Sex and Technology: The Ethics of Virtual Connection

In Raja Halwani, Jacob M. Held, Natasha McKeever & Alan Soble (eds.), The Philosophy of Sex: Contemporary Readings, 8th edition. Lanham, Md.: Rowman & Littlefield. pp. 331-352 (2022)

Authors
Neil McArthur
University of Manitoba
Abstract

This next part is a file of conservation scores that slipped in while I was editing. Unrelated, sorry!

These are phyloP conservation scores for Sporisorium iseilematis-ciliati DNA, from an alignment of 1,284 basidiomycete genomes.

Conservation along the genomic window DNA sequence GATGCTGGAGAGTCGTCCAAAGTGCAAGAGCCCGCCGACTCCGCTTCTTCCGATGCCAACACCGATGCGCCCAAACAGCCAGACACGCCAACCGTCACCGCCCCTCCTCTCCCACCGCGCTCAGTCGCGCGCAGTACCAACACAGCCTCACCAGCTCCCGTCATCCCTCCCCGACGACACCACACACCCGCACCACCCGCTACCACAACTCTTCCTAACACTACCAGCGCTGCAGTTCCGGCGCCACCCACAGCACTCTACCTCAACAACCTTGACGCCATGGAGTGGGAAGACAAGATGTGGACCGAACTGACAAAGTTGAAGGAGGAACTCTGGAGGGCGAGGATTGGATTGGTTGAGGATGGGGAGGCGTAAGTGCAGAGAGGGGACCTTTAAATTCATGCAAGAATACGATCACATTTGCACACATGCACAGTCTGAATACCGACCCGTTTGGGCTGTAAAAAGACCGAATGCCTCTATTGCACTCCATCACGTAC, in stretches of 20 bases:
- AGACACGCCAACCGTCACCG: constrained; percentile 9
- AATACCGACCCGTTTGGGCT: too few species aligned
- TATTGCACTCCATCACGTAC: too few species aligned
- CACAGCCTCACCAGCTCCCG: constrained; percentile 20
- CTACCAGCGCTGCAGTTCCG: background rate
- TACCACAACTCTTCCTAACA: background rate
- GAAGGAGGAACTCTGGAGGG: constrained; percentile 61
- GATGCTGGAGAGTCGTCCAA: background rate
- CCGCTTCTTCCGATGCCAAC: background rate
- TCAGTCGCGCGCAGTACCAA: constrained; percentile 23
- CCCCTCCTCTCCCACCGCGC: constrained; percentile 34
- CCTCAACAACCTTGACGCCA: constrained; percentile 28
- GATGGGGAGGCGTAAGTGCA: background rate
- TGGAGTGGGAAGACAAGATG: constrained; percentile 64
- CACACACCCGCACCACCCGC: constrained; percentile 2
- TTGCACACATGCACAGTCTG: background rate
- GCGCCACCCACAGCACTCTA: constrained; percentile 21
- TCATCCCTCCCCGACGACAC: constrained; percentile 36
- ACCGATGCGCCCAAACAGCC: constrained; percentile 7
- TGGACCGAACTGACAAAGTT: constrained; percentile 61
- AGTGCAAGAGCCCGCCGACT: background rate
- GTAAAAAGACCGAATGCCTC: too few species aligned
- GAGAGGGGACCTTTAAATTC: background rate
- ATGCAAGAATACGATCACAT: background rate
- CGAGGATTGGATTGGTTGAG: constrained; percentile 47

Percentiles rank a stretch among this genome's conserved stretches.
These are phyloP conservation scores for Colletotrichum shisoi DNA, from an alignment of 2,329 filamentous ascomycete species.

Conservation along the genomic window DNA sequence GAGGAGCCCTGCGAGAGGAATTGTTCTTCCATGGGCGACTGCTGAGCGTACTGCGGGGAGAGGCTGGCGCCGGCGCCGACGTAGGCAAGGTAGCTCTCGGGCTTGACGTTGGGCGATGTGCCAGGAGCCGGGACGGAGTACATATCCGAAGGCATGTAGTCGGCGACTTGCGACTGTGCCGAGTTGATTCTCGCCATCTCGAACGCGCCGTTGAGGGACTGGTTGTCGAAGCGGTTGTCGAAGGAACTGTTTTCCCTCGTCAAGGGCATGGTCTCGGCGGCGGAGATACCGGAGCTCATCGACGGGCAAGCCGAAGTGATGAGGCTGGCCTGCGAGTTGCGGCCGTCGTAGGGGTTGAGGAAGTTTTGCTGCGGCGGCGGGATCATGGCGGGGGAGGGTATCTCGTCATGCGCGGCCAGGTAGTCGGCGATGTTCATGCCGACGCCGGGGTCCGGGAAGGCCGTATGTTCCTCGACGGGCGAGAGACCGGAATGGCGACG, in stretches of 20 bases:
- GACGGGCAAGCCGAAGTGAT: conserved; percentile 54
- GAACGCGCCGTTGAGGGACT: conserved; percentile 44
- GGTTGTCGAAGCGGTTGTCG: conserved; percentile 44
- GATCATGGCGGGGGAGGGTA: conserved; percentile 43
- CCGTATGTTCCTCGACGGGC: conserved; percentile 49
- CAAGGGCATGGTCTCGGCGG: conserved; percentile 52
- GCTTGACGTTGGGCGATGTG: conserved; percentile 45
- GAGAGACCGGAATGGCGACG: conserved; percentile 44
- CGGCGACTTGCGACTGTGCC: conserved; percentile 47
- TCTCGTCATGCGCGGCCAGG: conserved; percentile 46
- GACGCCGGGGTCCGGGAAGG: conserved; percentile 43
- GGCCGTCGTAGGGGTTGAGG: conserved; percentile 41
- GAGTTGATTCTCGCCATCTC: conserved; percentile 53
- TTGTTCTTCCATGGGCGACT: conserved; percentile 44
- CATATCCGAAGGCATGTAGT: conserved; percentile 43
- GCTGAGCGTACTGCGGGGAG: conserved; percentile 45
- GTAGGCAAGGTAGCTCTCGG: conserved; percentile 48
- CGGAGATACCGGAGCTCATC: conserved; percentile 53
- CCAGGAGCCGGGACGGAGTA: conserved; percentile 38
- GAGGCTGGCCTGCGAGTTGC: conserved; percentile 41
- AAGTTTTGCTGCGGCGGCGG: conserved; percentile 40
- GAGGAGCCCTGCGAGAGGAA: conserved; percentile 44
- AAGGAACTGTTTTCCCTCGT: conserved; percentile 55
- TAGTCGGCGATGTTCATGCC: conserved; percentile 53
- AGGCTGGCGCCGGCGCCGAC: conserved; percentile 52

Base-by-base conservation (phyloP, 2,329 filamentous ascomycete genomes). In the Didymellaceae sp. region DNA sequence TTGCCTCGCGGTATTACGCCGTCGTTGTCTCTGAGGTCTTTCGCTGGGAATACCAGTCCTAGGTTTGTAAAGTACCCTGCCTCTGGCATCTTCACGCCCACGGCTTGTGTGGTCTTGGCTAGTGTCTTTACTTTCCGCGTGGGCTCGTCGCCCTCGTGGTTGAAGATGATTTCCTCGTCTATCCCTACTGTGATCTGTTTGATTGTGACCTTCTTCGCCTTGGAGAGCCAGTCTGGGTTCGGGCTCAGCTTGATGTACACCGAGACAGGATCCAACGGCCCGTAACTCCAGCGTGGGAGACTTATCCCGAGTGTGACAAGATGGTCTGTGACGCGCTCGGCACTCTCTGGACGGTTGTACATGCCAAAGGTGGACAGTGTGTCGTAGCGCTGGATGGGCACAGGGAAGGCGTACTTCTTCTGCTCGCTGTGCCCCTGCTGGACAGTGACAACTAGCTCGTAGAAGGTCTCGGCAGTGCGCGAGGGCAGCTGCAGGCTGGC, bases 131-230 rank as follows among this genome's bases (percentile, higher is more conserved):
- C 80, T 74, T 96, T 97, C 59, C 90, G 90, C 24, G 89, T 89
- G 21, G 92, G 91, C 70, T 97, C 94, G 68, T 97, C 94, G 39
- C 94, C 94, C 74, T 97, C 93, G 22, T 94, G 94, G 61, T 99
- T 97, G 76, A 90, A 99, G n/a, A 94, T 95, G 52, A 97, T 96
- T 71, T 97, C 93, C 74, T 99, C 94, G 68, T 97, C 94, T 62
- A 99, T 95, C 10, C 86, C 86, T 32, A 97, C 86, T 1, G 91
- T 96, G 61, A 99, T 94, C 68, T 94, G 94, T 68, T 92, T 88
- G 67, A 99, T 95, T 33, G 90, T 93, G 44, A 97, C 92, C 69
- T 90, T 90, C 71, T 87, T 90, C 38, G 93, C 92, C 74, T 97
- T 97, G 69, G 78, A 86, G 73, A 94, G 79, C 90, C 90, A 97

This essay discusses the moral costs and benefits of sexual technology. It starts with first-wave sexual technology, such as dating apps, messaging apps, and social networks, and then discusses second-wave sexual technology, which offers users more immersive experiences, such as virtual reality and sex robots. The paper argues that, overall, such technologies provide more benefits than they incur costs. Finally, the paper discusses the rise of a new identity—digisexuality, explaining that digisexuals are people who consider sexual technology an essential part of who they are, and who might forego relationships with other people. The paper argues that the development of this new identity is a good thing, and that reasons against it are not convincing.
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